By Brittany Martin
Intern, Children’s Rights Council of Illinois
A group of parents wanted nothing more than to have parenting time with their children. They had every right to do so, even court orders granting them visitation, but the orders had not been followed.
Repeated incidences of visitation interference, which is the purposeful withholding of children from the other parent, is particularly upsetting, even traumatizing.
To address the issue of parents’ access to their children, organizations around the country, including Children’s Rights Council of Illinois (CRC-IL), are holding visitation interference workshops designed to provide divorce help for men and women.
When there’s a problem, these groups bring parents together, law enforcement officials and divorce mediators and share their experiences, according to CRC-IL Chairman Mike Doherty.
At one recent workshop, Deputy Chief Mark Wodka of the Hinsdale (IL) Police Department told the attendees there are some limitations on the ability of the police to take action in response to visitation conflicts.
He explained that probable cause is necessary for the police to intervene and that the interpretations of the law by courts have to be taken into account. Wodka did promise to better educate both himself and his officers at the Hinsdale station on how to more effectively resolve visitation interference cases.
Some of the parents offered their own advice on divorce, such as reinforcing the benefit of police issuing citations as called for in the current law. Consistent enforcement, according to one parent, would help reduce anxiety in children over the disruption of their access to one of their parents.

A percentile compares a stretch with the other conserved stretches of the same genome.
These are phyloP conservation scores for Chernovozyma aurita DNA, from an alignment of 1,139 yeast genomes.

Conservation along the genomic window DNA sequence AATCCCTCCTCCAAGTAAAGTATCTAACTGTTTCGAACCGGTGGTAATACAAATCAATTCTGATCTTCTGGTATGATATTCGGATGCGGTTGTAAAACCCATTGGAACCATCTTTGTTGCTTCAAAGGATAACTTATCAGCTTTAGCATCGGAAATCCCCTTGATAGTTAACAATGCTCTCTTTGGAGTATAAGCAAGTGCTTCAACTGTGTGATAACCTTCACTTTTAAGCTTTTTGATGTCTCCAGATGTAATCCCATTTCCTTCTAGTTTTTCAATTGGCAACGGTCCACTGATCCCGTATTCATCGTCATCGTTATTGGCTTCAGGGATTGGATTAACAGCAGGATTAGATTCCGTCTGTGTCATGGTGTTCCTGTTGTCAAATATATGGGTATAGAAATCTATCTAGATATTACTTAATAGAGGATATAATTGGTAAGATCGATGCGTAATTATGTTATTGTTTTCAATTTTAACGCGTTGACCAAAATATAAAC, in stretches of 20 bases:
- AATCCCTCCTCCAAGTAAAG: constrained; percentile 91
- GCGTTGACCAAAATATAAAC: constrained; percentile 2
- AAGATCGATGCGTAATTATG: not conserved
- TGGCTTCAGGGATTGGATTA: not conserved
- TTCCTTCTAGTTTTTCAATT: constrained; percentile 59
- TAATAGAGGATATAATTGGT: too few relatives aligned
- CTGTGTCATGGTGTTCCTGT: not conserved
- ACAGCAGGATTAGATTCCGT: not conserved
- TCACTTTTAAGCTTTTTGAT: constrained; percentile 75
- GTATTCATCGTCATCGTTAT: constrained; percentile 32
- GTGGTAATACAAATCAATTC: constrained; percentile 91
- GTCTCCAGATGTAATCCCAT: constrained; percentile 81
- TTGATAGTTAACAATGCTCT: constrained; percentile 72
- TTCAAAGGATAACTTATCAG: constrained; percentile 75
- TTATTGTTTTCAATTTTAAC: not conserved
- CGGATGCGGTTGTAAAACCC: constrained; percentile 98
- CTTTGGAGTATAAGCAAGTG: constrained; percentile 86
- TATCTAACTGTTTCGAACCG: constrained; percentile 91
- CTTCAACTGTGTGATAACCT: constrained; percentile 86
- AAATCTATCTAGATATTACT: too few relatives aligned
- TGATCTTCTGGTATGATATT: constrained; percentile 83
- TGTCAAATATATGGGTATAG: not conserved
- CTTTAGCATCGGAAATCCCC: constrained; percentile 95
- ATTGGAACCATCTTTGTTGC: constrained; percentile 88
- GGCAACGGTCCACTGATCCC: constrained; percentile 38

Paula Brown, a divorce mediator, discussed the importance of mediation for resolving divorce-related conflicts. She explained how civilly discussing child custody agreements with your spouse could save parents thousands of dollars instead of fighting it out in court.
More importantly, mediation reduces the risk of possibly losing child custody completely, which is traumatic for parents and their children.
For those fathers dealing with visitation interference, contact a divorce resource group in your area to see if similar workshops are being held.
CRC-IL is a non-profit, volunteer-led organization, with the goal of advancing shared parenting options in Illinois. The next CRC-IL workshop is Monday, Aug. 8, featuring guest speaker Brian James, a divorce mediator, discussing effective paths to reaching child-friendly co-parenting agreements. For more information, contact the CRC-IL organizer for these workshops, Ms. Donna Grote, at email@example.com or visit the website http://www.crckidsillinois.org/.
One comment on “Visitation Interference Workshops Offer Divorce Help For Men”
When my brother went through his divorce he ended up going with a divorce mediator. It worked out nicely for him, he was happy with the way things ended and felt as though everything was very fair.